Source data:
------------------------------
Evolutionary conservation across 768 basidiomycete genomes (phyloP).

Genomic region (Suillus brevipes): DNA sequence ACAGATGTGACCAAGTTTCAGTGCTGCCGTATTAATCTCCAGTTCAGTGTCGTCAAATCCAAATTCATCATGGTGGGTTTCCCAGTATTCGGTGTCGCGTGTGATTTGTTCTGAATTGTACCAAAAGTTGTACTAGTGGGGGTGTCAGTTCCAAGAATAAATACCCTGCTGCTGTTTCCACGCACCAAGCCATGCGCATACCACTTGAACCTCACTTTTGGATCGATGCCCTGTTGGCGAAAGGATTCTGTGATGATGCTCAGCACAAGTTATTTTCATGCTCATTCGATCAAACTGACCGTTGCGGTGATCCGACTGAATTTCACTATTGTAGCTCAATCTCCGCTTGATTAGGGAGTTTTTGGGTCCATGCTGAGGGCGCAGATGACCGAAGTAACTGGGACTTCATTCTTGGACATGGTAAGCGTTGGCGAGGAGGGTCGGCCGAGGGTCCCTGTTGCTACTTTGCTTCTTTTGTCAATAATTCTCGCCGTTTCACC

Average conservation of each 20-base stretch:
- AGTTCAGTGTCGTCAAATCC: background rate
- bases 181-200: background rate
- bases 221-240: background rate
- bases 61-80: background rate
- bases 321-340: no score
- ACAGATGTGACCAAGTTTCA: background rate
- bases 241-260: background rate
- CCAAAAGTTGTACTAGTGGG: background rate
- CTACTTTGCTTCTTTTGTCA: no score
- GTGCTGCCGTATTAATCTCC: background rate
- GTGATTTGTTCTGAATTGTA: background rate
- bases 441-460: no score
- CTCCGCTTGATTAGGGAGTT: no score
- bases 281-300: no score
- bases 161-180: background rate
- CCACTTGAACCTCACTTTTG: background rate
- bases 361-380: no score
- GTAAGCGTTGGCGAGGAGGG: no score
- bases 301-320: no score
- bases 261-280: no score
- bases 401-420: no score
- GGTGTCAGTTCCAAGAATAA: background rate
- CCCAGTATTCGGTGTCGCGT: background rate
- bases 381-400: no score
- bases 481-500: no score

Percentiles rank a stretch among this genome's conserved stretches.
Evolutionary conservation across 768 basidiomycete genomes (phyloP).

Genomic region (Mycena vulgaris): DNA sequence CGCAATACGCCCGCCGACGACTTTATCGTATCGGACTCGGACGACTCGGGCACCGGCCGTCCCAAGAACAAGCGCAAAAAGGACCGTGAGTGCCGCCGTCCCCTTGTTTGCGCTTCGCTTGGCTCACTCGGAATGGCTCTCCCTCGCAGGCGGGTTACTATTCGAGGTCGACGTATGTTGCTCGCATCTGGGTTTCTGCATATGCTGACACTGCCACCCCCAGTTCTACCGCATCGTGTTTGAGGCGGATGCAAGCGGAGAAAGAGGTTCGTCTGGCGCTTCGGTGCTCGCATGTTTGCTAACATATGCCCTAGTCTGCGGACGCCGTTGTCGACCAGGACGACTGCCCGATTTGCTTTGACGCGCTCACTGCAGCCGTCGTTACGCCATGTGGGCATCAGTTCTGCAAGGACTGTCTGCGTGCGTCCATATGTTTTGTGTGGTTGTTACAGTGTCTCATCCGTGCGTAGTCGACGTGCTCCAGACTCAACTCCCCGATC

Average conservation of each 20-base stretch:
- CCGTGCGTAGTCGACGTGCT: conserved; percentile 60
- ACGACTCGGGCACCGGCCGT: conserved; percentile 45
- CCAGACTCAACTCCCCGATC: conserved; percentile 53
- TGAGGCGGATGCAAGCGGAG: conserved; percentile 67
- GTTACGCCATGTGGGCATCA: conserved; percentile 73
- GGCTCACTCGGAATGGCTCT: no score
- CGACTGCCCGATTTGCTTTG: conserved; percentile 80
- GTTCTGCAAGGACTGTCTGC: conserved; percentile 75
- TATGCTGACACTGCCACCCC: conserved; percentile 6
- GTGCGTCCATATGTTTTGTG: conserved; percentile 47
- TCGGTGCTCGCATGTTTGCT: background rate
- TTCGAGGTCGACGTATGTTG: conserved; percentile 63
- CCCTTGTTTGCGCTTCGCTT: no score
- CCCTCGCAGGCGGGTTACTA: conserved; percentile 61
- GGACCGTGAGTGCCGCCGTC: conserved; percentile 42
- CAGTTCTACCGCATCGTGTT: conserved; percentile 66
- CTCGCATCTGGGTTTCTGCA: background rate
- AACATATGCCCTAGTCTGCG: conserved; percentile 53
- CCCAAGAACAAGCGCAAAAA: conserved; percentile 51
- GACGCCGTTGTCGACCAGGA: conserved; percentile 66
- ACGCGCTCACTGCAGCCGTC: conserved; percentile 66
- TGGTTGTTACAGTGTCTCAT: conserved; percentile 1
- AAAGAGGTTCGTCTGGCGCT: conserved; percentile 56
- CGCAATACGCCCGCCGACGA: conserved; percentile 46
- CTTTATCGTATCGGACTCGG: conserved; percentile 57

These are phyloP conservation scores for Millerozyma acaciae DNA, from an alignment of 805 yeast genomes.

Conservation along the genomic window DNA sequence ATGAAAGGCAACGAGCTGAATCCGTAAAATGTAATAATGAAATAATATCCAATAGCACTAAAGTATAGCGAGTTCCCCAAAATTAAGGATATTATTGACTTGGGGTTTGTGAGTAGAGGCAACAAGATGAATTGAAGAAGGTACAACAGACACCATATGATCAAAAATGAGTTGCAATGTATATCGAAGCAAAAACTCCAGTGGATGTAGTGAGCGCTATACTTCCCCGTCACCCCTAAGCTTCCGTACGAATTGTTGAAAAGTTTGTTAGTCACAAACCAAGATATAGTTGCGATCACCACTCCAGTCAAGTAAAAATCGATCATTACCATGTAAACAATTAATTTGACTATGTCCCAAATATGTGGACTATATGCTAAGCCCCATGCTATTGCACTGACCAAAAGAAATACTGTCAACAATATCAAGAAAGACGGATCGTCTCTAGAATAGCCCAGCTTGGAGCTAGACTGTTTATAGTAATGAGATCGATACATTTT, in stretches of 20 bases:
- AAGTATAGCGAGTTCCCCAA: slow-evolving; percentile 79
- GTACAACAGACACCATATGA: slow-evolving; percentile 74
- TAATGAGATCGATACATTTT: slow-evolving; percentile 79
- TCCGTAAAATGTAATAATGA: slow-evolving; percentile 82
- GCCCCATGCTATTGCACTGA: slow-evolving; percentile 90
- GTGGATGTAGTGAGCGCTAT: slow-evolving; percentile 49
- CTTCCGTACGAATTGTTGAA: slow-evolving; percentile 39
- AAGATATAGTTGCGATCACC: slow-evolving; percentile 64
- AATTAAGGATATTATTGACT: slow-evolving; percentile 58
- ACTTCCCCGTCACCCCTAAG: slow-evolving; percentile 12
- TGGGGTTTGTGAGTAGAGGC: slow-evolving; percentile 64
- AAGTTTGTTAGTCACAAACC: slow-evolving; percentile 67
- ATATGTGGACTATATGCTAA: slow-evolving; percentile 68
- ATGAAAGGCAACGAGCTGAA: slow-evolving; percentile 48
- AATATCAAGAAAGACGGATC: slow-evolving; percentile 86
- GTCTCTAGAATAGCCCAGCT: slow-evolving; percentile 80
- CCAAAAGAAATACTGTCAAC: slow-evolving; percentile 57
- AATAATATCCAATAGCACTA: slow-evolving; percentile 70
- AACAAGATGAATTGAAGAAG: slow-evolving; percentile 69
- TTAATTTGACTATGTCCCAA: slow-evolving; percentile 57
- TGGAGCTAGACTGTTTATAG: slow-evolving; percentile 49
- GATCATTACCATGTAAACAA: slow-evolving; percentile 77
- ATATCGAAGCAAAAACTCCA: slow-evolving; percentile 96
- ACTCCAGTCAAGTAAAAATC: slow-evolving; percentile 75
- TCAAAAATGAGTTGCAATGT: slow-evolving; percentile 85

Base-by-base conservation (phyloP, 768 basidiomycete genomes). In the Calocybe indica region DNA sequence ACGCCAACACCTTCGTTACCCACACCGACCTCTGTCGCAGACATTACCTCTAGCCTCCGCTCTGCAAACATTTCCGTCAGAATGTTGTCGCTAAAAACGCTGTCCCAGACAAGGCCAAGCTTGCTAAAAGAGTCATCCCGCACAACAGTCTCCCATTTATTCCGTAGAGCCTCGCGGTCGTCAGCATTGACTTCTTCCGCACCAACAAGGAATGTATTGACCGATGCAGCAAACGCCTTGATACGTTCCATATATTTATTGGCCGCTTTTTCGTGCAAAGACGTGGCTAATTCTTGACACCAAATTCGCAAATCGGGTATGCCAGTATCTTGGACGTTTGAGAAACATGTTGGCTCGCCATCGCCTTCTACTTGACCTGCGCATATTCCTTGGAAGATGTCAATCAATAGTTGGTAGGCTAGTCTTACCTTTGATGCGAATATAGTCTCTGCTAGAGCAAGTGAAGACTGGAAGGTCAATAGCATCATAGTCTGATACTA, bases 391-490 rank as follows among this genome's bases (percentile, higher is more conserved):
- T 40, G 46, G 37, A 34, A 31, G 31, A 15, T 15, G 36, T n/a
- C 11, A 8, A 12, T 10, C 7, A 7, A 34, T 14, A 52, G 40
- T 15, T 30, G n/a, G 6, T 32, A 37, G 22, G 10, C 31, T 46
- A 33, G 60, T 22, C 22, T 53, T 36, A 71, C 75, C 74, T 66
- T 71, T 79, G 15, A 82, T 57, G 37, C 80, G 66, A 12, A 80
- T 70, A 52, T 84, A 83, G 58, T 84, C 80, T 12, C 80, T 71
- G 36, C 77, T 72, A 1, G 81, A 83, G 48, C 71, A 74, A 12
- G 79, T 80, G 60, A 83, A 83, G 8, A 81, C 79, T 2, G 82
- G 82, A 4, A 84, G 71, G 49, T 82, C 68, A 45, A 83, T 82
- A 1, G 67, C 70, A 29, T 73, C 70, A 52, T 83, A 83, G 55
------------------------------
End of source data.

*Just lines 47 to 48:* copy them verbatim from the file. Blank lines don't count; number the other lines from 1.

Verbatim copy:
- GGACCGTGAGTGCCGCCGTC: conserved; percentile 42
- CAGTTCTACCGCATCGTGTT: conserved; percentile 66